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I'm a newbie to working in software development and I read a lot about how cool unit tests are. Now, I've made my first steps into a project where I'm working with a number of equally unexperienced programmers which is why we have produced a bit of spaghetti code. I'm trying to learn how to use testing and other techniques to improve the code quality but one of my newbie co-workers says that tests make things more difficult. Apparently, he has done internships in teams where unit tests were used.

He argued that tests were constantly in his way when he tried to implement a new feature. The tests would fail after he had changed the code. So he had to adapt the tests which of course increased his workload.

But that doesn't make sense to me. I thought tests were supposed to make things easier. So, I suspect that he either didn't implement the features correctly or that the unit tests were badly done. So, I'm wondering: How can I write unit tests so that they don't fail just because a new feature was implemented?

marked as duplicate by gnat, k3b, gbjbaanb, user22815, enderland Jun 19 '15 at 13:13

This question has been asked before and already has an answer. If those answers do not fully address your question, please ask a new question.

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    Having no tests makes it really easy to implement a feature. None of those pesky checks making sure you're not breaking code your boss wrote 5 years ago! Having tests and creating new tests or adapting existing tests to work with your newly implemented feature takes more work beforehand, but decreases your workload afterwards. This scales exponentially with project size and age, of course. – Ivo Coumans Jun 17 '15 at 11:28
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    @k3b Hm, this is difficult. Yes, it is a duplicate. However, I looked for an answer using Google and the search at programmers.stackexchange and I didn't find this thread. I think the reason is that I haven't thought of the term 'fragile tests' as a synonym for 'tests that fail when new features are implemented'. This might be because I'm a newbie but I think there are more people like me out there than people who immediatly come up with the term fragile tests. – Gerome Bochmann Jun 17 '15 at 13:21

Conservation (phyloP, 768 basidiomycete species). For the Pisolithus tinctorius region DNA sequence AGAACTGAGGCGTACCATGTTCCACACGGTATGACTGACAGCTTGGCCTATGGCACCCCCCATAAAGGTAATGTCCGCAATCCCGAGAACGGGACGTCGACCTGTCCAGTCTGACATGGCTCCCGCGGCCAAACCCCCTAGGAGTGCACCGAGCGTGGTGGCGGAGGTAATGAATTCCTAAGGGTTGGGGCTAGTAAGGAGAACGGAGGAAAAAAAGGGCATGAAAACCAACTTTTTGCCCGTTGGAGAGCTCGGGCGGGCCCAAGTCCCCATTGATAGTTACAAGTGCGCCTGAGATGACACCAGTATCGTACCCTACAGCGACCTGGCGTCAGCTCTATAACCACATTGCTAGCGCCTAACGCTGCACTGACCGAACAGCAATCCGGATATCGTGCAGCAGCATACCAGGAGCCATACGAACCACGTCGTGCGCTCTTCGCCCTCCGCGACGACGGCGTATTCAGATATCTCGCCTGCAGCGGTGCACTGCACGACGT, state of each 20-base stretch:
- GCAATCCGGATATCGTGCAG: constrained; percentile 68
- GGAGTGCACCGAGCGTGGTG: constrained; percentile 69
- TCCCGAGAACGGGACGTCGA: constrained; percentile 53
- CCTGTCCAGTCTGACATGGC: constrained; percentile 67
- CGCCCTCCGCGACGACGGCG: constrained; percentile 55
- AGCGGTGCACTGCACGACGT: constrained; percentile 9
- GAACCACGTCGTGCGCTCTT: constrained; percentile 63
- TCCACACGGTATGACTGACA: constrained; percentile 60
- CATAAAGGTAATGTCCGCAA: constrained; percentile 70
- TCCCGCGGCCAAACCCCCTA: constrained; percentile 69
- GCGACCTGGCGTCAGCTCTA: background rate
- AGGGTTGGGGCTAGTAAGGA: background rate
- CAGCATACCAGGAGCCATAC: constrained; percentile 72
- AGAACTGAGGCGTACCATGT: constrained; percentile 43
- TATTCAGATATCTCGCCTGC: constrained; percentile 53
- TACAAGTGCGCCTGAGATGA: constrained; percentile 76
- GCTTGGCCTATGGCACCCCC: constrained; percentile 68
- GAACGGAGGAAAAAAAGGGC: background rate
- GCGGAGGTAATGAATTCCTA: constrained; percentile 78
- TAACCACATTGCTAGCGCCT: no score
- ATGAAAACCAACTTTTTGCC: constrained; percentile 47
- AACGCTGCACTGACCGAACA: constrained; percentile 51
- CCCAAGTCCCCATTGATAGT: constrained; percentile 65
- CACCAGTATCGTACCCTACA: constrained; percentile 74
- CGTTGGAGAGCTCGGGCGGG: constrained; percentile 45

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    Guys, just because all these questions have the word "unit test" in the title doesn't mean they are duplicates. This question is coming at the problem from a different direction and is not an exact duplicate. – durron597 Jun 17 '15 at 13:21
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    Your colleague sounds like the kind of coder I try to avoid working with. If tests fail when you add new code, the first response should not be to change the tests. They're saying you just broke something - go fix it! Of course if your tests are written badly, they'll fail when you've changed something unrelated, in which case you need to learn to write better tests. If your tests are fine, nothing is broken and it's still happening, then your application isn't architected to be testable, and you should fix that. Whichever it is, just tweaking the tests will only hide the real problem. – anaximander Jun 17 '15 at 15:05
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    @Izkata That's a different scenario. If the design has changed, then the requirements that your code has to fulfill have changed, and the tests for that part of the code are out of date. In that case, changing the test is the right thing to do, period - and that should be done before you start work on the code. What I was referring to (and how I interpreted the question) is when you add Feature B and find that the tests for Feature A (whose design has not changed) start failing. Tests shouldn't be adapted to make your code pass; your code should be changed until it passes the tests. – anaximander Jun 17 '15 at 15:16
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By making them test just the thing they're about, and not lots of unrelated properties that are true now but might change later.

Some examples from my experience. Often systems are supposed to send notifications to their users when certain things happen. With a proper test harness, it's easy to mock email messages and verify that they go out, get to the correct recipient and say what they're supposed to say. However, it's not a good idea to assert simply "When this even happens, this user receives that exact message text". Such a test would fail whenever the I18N texts are revised. It's much better to assert "The message contains the user's new password / The link to the announced resource / the user's name and a greeting", so that the test keeps working and only breaks when the routine does, in fact, not do its stated job.

Similarly, when you test auto-generated IDs for something, never assume that whatever value is generated at the moment will always be generated. Even when your test harness doesn't change, the implementation of that feature might change so that the outcome changes while still fulfilling its contract. Again, you don't want to assert "The first user receives ID AAA", but rather "The first user receives an ID composed of letters, and the second user receives an ID also composed of letters and distinct from the first one".